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What is Hemodynamics?

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  • Written By: Mary McMahon
  • Edited By: O. Wallace
  • Last Modified Date: 29 August 2016
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Hemodynamics is the analysis of blood flow and the factors which can influence it. In clinical settings, hemodynamics is a very important part of patient assessment, because a healthy flow of blood throughout the body is critical to a patient's well being. A number of factors can play a role in how well the blood travels the body, and one of the goals of clinical treatment is to make a patient hemodynamically stable, or to keep a patient hemodynamically stable if his or her blood flow has not been compromised.

Blood carries a supply of oxygen and nutrients into every corner of the body, keeping the cells functioning. It starts at the heart, working its way through an array of arteries and capillaries and then back to the heart through the vein so that it can be infused with oxygen to start the process all over again. An interruption of the blood supply can cause tissue death and a variety of other problems.

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The study of hemodynamics includes the heart and circulatory system, and the lungs are often included as well, as issues with the lungs can inhibit oxygenation of the blood. Using measurements such as blood pressure, a doctor can gather information about a patient's circulatory system to determine how healthy it is, and which steps, if any, need to be taken to improve patient welfare. Because the cardiovascular system is so critical to general health, hemodynamic assessments are often made at routine doctors appointments and physicals, in addition to being performed in emergency situations to establish baseline information about the patient.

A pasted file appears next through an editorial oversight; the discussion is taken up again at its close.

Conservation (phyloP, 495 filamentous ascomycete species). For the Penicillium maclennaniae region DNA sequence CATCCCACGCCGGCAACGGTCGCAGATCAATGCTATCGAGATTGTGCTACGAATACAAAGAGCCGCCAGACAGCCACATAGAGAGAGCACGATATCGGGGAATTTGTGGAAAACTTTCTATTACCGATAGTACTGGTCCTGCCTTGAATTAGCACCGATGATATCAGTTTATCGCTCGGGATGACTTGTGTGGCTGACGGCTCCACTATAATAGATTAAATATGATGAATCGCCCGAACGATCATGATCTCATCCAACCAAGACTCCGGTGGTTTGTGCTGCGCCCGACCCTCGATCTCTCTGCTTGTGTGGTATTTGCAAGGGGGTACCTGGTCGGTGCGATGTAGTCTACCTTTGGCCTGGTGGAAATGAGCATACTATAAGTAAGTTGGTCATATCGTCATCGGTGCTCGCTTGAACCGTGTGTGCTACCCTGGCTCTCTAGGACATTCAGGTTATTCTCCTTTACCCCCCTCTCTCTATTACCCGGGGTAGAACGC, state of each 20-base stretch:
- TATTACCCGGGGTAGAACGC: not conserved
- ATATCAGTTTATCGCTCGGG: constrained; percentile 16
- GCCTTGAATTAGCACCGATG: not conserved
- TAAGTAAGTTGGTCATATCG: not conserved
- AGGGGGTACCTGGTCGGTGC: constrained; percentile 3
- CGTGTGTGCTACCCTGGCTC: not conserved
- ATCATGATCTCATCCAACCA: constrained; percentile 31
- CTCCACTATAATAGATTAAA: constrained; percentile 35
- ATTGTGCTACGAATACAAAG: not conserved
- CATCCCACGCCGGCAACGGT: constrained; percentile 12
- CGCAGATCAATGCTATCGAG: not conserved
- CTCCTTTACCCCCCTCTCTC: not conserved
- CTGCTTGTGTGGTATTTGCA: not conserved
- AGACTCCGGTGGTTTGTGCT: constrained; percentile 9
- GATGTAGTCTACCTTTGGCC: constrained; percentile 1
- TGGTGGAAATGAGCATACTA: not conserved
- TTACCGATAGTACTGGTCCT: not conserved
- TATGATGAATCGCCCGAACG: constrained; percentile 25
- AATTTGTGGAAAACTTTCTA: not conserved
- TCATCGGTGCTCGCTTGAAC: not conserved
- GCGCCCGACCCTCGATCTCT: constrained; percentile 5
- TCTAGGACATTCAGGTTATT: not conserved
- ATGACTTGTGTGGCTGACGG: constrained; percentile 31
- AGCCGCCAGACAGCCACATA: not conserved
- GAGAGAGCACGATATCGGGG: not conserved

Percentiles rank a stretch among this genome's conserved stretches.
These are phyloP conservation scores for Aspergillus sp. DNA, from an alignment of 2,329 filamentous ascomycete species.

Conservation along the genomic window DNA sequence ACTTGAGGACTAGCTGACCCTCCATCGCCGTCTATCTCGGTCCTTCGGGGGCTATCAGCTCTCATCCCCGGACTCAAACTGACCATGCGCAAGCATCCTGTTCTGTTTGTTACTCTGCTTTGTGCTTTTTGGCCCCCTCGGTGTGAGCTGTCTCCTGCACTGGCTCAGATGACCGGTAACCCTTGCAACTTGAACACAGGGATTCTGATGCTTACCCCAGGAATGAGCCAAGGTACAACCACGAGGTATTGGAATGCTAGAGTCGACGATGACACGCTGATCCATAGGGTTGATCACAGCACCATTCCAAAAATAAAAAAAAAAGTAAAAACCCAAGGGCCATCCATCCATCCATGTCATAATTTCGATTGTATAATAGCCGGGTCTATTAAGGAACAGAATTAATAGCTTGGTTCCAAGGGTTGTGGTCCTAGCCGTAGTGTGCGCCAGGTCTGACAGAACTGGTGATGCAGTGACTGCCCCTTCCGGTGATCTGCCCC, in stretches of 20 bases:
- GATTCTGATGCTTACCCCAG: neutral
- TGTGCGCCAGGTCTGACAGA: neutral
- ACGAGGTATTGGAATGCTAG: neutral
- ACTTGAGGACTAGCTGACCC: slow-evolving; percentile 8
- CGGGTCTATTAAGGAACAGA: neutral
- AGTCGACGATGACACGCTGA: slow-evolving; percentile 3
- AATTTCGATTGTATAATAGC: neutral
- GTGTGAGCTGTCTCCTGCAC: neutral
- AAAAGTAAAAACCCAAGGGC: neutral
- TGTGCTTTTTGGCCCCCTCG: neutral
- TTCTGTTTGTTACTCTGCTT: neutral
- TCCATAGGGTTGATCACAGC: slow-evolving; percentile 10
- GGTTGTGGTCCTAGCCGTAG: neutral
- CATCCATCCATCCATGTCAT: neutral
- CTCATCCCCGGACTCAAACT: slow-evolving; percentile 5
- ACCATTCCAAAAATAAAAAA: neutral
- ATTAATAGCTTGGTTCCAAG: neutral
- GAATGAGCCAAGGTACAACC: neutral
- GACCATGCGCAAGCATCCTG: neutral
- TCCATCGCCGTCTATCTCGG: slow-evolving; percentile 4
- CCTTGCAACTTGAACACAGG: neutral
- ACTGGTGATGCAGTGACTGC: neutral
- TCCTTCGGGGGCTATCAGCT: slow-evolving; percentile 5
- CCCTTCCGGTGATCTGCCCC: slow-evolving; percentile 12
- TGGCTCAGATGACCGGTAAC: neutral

In addition to blood pressure, doctors may also look at the consistency of the blood, as this can interfere with blood flow, and they can examine issues like the network of valves which push blood through the body, and the condition of the heart. Cardiovascular conditions like congestive heart failure or vasoconstriction usually cause changes in a patient's hemodynamics. In the hospital, hemodynamic monitoring is commonly used to look out for danger signs like rising or dropping blood pressure.

If a patient is hemodynamically unstable, steps must be taken to correct the instability. The first step involves determining the cause of the problem. A number of things can interact with the circulatory system, ranging from hormones in the body which direct the blood vessels to contract, to traumatic injuries and accompanying loss of blood. After the cause has been identified, it can be addressed, with the goal of reestablishing a healthy hemodynamics so that the patient's blood supply will remain steady and consistent.

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anon143795
Post 2

its due to an increase in hydrostatic pressure.

taoni33
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If a person's skin holds an impression for a few seconds, what does that tell a physician about their medical condition?

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